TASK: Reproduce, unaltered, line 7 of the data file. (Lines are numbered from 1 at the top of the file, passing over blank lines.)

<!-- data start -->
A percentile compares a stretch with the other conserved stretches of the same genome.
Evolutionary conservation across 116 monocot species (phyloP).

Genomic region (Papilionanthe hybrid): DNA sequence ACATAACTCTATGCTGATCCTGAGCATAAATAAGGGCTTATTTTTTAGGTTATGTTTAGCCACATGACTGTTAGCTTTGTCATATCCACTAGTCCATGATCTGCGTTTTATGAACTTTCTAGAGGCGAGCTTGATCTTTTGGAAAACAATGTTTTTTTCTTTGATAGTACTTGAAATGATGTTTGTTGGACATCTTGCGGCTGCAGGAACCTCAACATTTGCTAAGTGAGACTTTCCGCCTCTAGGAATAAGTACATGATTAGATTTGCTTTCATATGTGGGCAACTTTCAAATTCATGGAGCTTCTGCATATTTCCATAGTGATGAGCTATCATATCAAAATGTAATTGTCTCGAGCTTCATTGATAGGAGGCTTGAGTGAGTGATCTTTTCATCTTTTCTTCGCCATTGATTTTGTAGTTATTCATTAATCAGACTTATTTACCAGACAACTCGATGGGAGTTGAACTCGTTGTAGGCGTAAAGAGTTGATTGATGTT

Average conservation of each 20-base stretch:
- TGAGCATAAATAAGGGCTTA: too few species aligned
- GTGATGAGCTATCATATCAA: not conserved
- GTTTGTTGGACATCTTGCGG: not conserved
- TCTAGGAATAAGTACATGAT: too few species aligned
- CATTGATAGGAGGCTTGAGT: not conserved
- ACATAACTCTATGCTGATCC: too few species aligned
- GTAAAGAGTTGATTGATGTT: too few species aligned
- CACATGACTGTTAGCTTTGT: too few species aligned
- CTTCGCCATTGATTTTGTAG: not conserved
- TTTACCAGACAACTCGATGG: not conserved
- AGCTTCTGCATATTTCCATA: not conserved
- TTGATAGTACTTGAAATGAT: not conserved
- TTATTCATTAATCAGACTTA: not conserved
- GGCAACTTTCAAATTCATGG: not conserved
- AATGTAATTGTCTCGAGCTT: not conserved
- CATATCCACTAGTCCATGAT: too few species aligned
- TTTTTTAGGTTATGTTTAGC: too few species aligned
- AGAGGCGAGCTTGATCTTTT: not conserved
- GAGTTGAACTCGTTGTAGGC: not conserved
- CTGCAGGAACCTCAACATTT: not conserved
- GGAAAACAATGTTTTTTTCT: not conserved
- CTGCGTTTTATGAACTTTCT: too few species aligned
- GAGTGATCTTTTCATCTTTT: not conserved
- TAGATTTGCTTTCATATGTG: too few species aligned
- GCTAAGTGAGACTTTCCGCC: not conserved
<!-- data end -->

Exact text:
- GTTTGTTGGACATCTTGCGG: not conserved